Find of the Month
October 2016 - Loyalty oaths
During the 1950s Red Scare, Seattle city employees were required to sign oaths attesting that they were not "a subversive person," (i.e., a communist). A 1951 memo found in the Civil Service Commission Subject Files addressed the particulars of six employees who had not strictly followed instructions on the loyalty oath.
Corporation Counsel A.C. Van Soelen and his assistant J. Ambler Newton described the six cases as follows:
- Emert Levi Frazier - Laborer - Park [sic] Department. Mr. Frazier has signed but has stricken out the paragraph preceding his signature which is to the effect that the statement is made under oath subject to the penalties of perjury... Mr. Frazier has typewritten on the back of the statement that he cannot subscribe to such an "oath" because of his religious belief.
- Jean E. Huot - Junior Cataloger in the Public Library. The statement is signed, but there follows a typewritten statement to the effect that she has signed because of "economic necessity" as she prefers not to lose her position. She also states that she reserves the right to her own understanding of the meaning of the law at the time of signing and to "defend it thereafter if necessary."
- August Miklave - Department of Lighting - Hydro-electric Operator. Mr. Miklave has inserted in writing just before his signature the following: "Cognizance is further taken of duress clearly expressed, giving apprehensions for security of fundamental American civil liberties."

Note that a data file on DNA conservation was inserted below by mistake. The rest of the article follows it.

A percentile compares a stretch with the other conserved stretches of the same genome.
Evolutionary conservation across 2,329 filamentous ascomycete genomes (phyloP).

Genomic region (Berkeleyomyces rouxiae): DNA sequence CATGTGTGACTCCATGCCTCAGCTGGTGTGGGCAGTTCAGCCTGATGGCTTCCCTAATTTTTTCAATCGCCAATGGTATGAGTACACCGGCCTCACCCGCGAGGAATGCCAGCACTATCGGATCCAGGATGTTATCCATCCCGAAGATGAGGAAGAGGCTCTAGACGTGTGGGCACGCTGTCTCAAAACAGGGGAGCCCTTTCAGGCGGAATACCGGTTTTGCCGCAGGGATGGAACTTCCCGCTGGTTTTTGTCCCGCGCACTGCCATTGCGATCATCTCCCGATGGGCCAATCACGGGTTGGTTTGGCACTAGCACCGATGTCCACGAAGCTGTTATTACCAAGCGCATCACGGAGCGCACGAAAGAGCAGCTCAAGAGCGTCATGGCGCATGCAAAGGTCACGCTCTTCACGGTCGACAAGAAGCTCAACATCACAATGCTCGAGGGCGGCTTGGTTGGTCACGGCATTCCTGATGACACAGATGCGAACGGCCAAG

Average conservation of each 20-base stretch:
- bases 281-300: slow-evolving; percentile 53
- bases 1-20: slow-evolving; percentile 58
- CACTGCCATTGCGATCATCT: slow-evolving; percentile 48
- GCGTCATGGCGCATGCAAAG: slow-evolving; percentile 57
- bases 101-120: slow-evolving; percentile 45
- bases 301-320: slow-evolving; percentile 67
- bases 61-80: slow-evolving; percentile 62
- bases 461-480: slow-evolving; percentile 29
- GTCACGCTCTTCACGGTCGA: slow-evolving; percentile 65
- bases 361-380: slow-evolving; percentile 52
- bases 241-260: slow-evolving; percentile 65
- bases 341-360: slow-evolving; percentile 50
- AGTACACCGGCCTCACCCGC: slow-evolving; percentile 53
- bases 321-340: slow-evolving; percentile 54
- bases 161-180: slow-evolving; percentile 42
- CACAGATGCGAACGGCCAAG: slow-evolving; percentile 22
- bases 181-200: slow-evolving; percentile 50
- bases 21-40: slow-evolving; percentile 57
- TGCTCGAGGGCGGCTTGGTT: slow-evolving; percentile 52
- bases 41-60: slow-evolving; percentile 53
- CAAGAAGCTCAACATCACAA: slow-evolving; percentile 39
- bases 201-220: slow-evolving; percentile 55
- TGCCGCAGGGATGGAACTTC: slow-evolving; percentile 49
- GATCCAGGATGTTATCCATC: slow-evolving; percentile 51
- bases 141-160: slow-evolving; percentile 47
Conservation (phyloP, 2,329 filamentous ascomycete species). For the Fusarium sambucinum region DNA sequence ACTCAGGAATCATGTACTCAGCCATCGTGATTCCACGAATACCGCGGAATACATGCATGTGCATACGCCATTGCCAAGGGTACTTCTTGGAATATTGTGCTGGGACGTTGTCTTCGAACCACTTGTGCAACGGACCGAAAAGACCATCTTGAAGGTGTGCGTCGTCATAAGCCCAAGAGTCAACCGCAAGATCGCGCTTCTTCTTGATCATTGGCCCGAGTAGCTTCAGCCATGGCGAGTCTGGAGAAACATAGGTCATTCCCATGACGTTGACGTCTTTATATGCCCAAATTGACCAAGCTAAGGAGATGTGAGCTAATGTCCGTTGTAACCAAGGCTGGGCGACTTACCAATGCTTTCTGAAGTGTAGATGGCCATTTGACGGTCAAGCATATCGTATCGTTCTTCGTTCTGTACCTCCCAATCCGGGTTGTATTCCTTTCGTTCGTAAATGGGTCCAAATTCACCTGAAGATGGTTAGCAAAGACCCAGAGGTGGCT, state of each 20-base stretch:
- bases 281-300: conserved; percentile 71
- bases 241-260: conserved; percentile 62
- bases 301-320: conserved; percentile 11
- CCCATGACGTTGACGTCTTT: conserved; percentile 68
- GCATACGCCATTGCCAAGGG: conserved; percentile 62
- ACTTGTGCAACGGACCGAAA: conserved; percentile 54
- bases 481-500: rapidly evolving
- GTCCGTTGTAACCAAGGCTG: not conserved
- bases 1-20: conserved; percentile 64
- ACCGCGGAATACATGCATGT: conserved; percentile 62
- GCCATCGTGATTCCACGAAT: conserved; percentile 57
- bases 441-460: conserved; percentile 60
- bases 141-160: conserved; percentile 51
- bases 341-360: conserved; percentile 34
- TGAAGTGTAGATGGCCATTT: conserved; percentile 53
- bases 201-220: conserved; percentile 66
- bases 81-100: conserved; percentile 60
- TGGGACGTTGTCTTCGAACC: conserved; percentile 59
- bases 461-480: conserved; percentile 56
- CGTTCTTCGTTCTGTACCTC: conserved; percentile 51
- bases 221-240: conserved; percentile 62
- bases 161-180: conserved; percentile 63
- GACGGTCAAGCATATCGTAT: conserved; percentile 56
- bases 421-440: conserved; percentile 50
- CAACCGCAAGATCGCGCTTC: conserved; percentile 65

- James R. Smith - Sr. Custodial Engineer - Building Department. Mr. Smith follows his statement with the following: "Signed under duress."
- F. Grimes Schneider - Steno-Clerk - Fire Department. After his signature appear the words "Not willingly signed."
- E.A. Wishon - Sub-Station Operator - Seattle City Light. Mr. Wishon has written in pencil..."Is this coercion? (EW)"
In the last case, the conclusion was that the question "does not in and of itself qualify his execution of the statement" and that he was thus "in substantial compliance" with the Subversive Activities Act. However, the other five employees were deemed not to have complied with the act's requirements. In Frazier's case, it was noted that "the statute contains no provision excusing one on religious or any other grounds" from signing the oath. The statements about signing under duress were similarly dismissed as not in compliance with the law.
The memo concludes, "We suggest that the employes [sic] who have qualified their execution of the statements as above be given an opportunity to sign unqualifiedly, in view of the serious consequences likely to ensue."
|Law Department memo, 1951
Box 1, Folder 6, Civil Service Commission Subject Files (Record Series 6610-11), Seattle Municipal Archives